Any time I open up a new game, one of the first things I look for is the state of the game's economy. Particularly in MMOs, this leads to the inspection of many things - the ability to grind, the rate of return on grinding and the ability to capitalize on or manipulate the market, among other things. Here's a look at one of the markets that has grabbed my interest recently.
For anyone who isn't aware of the game, ArenaNet's Guild Wars 2's base game is currently free to play with what I would consider very generous restrictions, and the expansion Heart of Thorns represents the paywall at the end of the base game. The game has been out for over 4 years now and only a few weeks ago did someone discover that the game did indeed have a gold cap of 200,000 gold. Furthermore, the game includes the ability to exchange gold for gems (the game's premium currency) via a player-driven exchange rate, so that any cosmetic or account item that is offered for a premium currency can still be bought purely with in game funds.
The Black Lion Trading Company's Trading Post serves as the main way people buy and sell goods from each other - in fact, usually it is the only way as there is no direct player-to-player trading method that doesn't rely on some sort of trust. As a result the Trading Post serves two main purposes in the economy of Guild Wars 2 - exchanging items between players, and serving as a gold sink by way of taxes on every item sold. There are also two different types of "orders" one can place in the Trading Post - you can place a "sell order" by listing your item(s) up for sale and paying a 5% fee based on the total cost, or you can place a "buy order" by placing your money into the Trading Post with no fee (the order can be cancelled at any time for a full refund). An additional 10% is taken off of the seller's money after the item has been sold, for a total of 15% of the sell price being taken in fees.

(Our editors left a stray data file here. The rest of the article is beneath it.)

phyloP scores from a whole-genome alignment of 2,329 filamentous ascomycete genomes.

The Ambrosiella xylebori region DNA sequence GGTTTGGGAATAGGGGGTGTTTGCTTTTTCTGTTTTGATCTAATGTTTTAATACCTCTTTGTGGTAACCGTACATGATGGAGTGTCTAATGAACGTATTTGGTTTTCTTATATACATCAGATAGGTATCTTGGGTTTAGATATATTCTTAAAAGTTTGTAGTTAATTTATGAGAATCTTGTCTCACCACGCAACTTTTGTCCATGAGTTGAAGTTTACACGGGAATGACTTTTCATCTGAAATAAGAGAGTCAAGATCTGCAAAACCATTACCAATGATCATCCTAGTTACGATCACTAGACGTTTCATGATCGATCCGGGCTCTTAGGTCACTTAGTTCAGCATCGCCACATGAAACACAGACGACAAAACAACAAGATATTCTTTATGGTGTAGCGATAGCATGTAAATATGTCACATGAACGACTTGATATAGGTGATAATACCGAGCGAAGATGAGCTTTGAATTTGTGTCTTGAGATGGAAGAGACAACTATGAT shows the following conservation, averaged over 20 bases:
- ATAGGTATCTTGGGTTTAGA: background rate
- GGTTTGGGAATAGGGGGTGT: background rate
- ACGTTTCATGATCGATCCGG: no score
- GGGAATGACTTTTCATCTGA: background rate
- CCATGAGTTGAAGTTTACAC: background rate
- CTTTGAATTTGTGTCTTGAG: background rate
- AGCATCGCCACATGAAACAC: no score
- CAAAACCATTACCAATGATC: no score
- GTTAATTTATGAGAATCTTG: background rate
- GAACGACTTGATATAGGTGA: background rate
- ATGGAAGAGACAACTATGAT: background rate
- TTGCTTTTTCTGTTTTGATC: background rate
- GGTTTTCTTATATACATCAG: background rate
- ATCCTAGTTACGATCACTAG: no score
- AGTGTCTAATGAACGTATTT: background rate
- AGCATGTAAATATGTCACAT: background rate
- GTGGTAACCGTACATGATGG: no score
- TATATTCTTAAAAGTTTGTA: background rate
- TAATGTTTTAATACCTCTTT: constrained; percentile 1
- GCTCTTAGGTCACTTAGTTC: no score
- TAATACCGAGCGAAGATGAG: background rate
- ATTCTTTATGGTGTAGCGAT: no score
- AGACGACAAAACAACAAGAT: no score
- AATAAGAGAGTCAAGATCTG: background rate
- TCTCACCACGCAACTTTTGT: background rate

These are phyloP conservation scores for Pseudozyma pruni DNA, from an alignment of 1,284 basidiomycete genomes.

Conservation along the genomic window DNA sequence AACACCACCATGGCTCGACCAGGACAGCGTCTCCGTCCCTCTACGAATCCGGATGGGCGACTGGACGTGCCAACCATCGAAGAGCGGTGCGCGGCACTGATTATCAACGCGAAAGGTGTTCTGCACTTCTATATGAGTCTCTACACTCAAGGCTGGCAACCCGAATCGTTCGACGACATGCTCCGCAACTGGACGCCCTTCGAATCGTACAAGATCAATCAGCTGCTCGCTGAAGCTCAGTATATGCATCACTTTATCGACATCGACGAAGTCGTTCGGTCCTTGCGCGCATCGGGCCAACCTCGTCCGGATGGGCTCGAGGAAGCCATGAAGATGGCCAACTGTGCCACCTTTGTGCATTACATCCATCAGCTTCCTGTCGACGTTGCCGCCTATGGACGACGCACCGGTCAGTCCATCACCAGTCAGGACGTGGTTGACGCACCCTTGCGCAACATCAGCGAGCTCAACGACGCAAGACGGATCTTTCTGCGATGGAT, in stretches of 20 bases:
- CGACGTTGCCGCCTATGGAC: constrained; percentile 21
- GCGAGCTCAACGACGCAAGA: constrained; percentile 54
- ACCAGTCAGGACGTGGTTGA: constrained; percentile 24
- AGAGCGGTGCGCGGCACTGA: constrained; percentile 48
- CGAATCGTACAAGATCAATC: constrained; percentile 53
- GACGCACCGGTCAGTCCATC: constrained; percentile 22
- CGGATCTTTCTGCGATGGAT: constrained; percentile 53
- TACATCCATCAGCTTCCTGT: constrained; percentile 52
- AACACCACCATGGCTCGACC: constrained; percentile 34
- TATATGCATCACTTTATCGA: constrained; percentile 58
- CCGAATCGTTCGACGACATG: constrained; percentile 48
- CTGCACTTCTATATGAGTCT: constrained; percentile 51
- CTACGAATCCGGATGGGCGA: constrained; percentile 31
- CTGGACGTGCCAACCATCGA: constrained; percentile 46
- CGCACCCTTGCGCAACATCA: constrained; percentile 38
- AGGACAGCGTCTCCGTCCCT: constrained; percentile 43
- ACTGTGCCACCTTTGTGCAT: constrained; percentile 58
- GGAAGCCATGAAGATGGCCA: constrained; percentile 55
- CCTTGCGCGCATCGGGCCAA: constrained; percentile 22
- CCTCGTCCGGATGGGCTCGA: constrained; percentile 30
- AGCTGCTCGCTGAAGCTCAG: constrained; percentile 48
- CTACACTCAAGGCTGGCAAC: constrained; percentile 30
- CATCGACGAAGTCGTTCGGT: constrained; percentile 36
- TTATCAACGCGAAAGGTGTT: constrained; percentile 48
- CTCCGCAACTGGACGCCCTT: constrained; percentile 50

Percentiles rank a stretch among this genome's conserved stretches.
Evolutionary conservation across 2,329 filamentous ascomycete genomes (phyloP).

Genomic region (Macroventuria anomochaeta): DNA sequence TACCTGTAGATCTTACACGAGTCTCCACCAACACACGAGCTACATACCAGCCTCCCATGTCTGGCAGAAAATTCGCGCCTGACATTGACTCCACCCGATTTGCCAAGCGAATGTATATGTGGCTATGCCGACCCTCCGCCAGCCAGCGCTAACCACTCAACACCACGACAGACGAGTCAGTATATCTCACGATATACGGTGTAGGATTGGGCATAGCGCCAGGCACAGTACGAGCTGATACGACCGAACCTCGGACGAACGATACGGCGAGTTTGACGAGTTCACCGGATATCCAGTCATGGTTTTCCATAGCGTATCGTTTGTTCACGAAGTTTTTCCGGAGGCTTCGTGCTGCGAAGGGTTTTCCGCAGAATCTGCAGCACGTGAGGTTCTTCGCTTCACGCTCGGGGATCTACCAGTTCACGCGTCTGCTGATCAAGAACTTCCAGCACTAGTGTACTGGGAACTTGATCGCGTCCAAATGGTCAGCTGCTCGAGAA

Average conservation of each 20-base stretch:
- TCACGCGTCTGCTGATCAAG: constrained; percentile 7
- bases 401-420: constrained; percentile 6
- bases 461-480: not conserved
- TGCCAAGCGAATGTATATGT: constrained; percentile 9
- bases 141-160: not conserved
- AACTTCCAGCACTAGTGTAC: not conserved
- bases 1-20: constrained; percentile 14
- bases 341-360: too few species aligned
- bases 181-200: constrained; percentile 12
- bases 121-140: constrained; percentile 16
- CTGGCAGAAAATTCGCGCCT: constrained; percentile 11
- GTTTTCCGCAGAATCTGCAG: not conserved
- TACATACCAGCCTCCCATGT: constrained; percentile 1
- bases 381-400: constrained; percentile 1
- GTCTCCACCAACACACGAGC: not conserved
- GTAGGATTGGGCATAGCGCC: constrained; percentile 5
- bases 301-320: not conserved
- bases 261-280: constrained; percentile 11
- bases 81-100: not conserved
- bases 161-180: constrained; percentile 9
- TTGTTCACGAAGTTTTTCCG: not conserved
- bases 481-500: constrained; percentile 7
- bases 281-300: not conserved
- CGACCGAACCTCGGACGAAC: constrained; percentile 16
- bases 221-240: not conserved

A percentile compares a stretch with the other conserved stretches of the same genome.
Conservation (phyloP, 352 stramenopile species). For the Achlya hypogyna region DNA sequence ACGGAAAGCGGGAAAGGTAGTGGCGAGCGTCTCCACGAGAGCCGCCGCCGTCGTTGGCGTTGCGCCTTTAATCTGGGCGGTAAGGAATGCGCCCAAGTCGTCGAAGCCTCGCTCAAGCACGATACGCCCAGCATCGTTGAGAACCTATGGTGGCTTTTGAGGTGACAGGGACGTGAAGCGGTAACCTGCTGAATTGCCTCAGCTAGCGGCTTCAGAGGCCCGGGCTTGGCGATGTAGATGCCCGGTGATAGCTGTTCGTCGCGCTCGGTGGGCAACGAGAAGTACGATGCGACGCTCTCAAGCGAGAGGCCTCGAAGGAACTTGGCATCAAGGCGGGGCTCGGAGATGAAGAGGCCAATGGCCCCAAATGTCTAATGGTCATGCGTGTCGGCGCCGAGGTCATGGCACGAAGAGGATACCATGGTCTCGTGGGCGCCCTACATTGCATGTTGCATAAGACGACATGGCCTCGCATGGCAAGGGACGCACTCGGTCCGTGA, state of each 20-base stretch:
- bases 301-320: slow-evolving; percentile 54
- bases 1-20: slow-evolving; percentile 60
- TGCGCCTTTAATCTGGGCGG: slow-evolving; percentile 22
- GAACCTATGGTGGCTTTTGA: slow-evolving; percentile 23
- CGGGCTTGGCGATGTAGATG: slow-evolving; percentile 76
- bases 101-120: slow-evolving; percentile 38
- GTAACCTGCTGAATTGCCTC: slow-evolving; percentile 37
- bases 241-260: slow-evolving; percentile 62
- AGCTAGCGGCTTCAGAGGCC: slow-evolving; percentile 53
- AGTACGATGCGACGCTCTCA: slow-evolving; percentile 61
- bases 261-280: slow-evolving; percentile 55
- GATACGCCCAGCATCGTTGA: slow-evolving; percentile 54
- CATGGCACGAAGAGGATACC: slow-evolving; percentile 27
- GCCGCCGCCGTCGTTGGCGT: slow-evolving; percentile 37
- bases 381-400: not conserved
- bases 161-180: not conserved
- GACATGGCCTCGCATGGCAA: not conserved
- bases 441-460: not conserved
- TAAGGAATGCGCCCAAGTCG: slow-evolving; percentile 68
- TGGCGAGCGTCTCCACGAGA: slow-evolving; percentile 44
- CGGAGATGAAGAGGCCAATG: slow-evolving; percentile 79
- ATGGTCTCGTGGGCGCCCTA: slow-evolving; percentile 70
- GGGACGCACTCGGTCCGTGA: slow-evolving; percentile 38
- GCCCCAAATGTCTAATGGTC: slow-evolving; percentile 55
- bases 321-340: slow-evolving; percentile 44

Items can also be sold from almost anywhere in the game by bringing up the Black Lion Trading Company interface, (default: o key) but you must visit a physical Black Lion merchant (available in most towns) to withdraw any items or gold.
Despite the 15% fee on every item sold, there is still thousands of gold to be made if you know what to look for, given enough money and time to put into it. One good example of this is the in game item "Ghastly Grinning Shield Skin" - acquirable from a chest at random during the Halloween event in 2012, and again via a similar method in 2014. Yet last month saw the price begin to shoot upward - and 24 more of them suddenly became available on the market, moving the supply from 9 to 33.
Another aspect of Guild Wars 2 and the team at ArenaNet that makes this interesting is the presence of John Smith - ArenaNet's own data scientist and economist, who has the job of keeping the markets in check from a developers standpoint. While Mr. Smith has stepped away from having direct influence in the market currently to ensure that the goals of ArenaNet line up with the natural tenancies of the market, there's always the potential for a sudden developer change to effect the markets in a big way, and cause big changes to everyone's wallets.
There's certainly no shortage of things to spend your hard earned gold on either. Aside from all of the premium items in the Black Lion trading Company's "Gem Store", the collection of top-tiered "legendary" weapons will cost you a couple thousand for one, and tens of thousands should you feel the need to complete the set. A couple more thousand furnishes your account with more bank slots, and increase to the number of materials you can hold in storage, and additional characters lots to give you anywhere between the free account's 2 characters, to the current maximum of 69. If you're the type to play multiple characters, there's no stopping the number of creative combinations you can gear your character in.
Many players have made their fortunes from playing the Black Lion Trading Company's trading post in various ways, and I would imagine just as many people have lost their money attempting to do so. Like all markets, play at your own risk, and don't play with more than you're willing to lose.
For more articles related to Guild Wars 2's economy, or Guild Wars 2 and other economies in general, keep watching the FilesNation front page. If you have something specific you'd like to see talked about, leave suggestions and any comments or questions you might have below.
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